by David Asker-Browne - Chartered Occupational Hygienist
I am minded to tell you a story about a respected respiratory physician who got himself – and me – into deep water.
The case involves a man who had worked as a saw sharpener for more than 20 years. For the last 7 years of employment he reported breathing problems. His job was to sharpen saws, the teeth of which had been coated with tungsten carbide to give them resistance to wear. The blob on the end of a masonry drill is tungsten carbide. Initially his GP diagnosed asthma and gave him an inhaler, but over the coming years the problem persisted and he was referred to the local hospital respiratory department Eventually the saw sharpener lodged a claim against his employer for causing his asthma.
At this point, the specialist chest physician was appointed as the Claimant’s expert, since he headed up the respiratory department concerned. After a lot of toing and froing, he came up with a report that attributed the Claimant’s complaint to ‘cough variant asthma’.
The gist of my occupational hygiene report was that Hard Metal Disease had been associated with saw sharpening for more than 60 years, and that it was widely documented. I referred in particular to Occupational Lung Disorders (2nd Ed) by W. Raymond Parkes. In a nutshell, it starts with asthma. If the worker is removed from the tungsten carbide exposure at an early stage it will abate. However, if exposure persists it will eventually develop into lung cancer via an intermediate stage.
My report to the Court suggested that the Medical Expert should review his evidence and consider a diagnosis of Hard Metal Disease. At this point, the Judge threw out my report, declaring that not being a physician I could not disagree with one, nor make a diagnosis. My report was not admitted into evidence. However, the Medical Expert must have seen a copy, since shortly afterwards he changed his diagnosis to Hard Metal Disease. You could say that I was miffed!
To my mind, the Medical Expert was out of his depth. He had no training or qualifications in Occupational Medicine, and was clearly unaware of a respiratory condition that has been a classic occupational health example since the end of World War II. On the other hand, I felt well within my competence since the subject was part of my occupational hygiene training, and I had advised a pan-European tungsten carbide coating company for more than 10 years.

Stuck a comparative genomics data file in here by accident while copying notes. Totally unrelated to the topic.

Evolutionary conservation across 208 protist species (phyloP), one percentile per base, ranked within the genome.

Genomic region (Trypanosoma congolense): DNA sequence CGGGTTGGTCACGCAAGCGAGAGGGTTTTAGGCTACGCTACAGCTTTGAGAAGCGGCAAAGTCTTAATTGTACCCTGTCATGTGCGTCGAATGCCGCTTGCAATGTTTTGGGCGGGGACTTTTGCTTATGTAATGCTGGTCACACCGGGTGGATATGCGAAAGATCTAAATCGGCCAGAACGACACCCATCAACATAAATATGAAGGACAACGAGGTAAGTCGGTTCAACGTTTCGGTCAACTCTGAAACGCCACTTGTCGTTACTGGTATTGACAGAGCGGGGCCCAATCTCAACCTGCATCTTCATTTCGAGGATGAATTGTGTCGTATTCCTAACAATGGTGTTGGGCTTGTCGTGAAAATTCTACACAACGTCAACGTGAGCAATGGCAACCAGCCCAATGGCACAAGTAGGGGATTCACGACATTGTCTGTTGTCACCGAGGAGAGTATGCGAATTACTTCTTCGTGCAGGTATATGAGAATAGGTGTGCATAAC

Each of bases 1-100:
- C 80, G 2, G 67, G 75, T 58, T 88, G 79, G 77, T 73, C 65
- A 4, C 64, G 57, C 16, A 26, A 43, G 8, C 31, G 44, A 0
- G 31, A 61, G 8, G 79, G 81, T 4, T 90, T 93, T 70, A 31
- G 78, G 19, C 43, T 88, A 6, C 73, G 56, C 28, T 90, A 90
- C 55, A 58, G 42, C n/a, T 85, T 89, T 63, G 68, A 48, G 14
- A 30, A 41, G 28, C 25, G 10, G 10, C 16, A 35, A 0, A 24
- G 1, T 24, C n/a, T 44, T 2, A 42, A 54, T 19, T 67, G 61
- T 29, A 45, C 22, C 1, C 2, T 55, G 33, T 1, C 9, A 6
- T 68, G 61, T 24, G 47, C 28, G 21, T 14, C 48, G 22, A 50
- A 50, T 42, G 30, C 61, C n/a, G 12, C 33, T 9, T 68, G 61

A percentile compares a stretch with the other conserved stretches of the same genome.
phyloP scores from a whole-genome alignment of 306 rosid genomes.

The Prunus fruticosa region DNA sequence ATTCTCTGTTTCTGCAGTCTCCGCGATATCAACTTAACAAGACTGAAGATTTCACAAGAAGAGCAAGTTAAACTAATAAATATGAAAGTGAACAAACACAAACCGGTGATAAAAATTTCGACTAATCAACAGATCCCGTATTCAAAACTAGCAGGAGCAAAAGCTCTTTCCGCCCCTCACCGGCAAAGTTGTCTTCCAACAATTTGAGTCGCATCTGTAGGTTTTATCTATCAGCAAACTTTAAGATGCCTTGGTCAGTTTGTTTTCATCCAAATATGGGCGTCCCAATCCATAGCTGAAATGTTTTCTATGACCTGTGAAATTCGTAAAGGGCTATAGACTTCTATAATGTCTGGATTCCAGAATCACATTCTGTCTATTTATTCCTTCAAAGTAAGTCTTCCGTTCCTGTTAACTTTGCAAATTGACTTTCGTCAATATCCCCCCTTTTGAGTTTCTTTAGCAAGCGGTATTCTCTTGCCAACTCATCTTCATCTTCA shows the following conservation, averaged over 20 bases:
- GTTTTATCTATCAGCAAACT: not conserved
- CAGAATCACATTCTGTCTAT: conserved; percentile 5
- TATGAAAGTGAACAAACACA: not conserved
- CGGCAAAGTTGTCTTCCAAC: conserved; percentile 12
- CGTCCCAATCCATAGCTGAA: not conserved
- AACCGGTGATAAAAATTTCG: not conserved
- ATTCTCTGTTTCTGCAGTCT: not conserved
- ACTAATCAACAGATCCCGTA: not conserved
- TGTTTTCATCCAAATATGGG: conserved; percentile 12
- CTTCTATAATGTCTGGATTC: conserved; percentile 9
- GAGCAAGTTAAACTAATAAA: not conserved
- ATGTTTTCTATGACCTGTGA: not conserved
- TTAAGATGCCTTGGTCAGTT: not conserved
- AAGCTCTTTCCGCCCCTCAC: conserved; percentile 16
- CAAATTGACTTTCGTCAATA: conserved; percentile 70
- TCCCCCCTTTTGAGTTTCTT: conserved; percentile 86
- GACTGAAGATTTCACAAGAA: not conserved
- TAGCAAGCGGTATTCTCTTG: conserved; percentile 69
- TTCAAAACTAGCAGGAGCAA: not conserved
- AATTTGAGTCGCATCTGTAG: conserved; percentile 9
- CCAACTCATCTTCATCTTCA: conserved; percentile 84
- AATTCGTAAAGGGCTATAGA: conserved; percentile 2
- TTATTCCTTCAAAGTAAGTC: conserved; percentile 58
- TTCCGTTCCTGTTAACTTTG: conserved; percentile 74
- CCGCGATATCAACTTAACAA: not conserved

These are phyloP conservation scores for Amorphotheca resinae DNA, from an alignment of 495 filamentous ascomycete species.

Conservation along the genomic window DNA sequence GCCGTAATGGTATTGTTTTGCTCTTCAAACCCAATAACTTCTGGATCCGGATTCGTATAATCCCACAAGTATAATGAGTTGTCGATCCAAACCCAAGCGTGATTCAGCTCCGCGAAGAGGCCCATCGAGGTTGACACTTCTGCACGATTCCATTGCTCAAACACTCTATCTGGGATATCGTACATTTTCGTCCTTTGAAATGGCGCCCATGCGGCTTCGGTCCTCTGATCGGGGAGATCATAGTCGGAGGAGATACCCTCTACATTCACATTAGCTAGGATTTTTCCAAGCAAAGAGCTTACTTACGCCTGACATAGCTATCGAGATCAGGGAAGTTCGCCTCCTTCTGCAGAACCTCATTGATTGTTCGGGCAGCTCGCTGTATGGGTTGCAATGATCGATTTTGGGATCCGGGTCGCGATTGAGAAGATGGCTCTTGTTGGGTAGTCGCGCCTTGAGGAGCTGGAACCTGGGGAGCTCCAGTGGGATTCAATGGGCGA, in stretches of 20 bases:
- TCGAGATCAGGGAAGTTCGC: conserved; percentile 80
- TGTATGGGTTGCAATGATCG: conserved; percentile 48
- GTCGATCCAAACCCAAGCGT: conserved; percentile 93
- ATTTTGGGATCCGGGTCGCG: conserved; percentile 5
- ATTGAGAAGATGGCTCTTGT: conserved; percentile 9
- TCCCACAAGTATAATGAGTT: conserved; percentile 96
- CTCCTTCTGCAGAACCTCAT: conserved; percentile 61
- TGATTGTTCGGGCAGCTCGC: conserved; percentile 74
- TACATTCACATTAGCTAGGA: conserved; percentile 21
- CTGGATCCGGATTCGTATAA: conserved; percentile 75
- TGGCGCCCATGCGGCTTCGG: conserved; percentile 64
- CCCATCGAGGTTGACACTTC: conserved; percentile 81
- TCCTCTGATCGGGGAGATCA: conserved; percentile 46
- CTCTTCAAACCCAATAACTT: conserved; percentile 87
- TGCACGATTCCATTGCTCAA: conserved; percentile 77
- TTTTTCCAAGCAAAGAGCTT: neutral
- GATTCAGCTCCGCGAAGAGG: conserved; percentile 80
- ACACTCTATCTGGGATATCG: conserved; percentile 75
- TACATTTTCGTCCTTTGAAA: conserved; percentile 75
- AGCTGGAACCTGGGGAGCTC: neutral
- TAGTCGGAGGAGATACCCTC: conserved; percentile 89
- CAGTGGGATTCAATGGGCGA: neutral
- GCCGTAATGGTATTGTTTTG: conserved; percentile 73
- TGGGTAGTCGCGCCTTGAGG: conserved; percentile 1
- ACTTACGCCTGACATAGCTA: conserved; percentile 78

So what can we learn from this? Were the Instructing Solicitors at fault for appointing a Medical Expert with no training or experience in work related disease? Was the Medical Expert himself at fault, for not admitting that this case was outside his competence? Or was the Judge at fault by being pig-headed?
We could say that the problem goes back to the employer, for not doing his risk assessment properly. But there’s nothing unusual in this. Most cases of work related ill-health that come to my attention have inadequate risk assessments. This is no surprise, since employers who get the risk assessment right don’t finish up in court.
Of course, the employer will say he did his best, and if that’s not good enough he has an insurer to fall back on. Are insurers doing enough to ensure that employers fulfill their health and safety obligations? Sadly the answer is “No”. Their view seems to be that of the betting shop – as long as the odds are covered, they’re OK. Admittedly, some of them do advise their clients on risk reduction, but is this self-interest at work? Do insurers check to see if risk assessments are adequate?
As with most occupationally induced ill-health, once you have got it, it’s too late. There is no cure for noise induced hearing loss, or for silicosis or respiratory sensitisation. Vibration induced white finger is for life. The answer has to lie in prevention. At the moment the Health and Safety Executive (HSE) support the view that 14,000 people every year die with a work related lung condition. Work causes 8,000 new cases of cancer or COPD every year.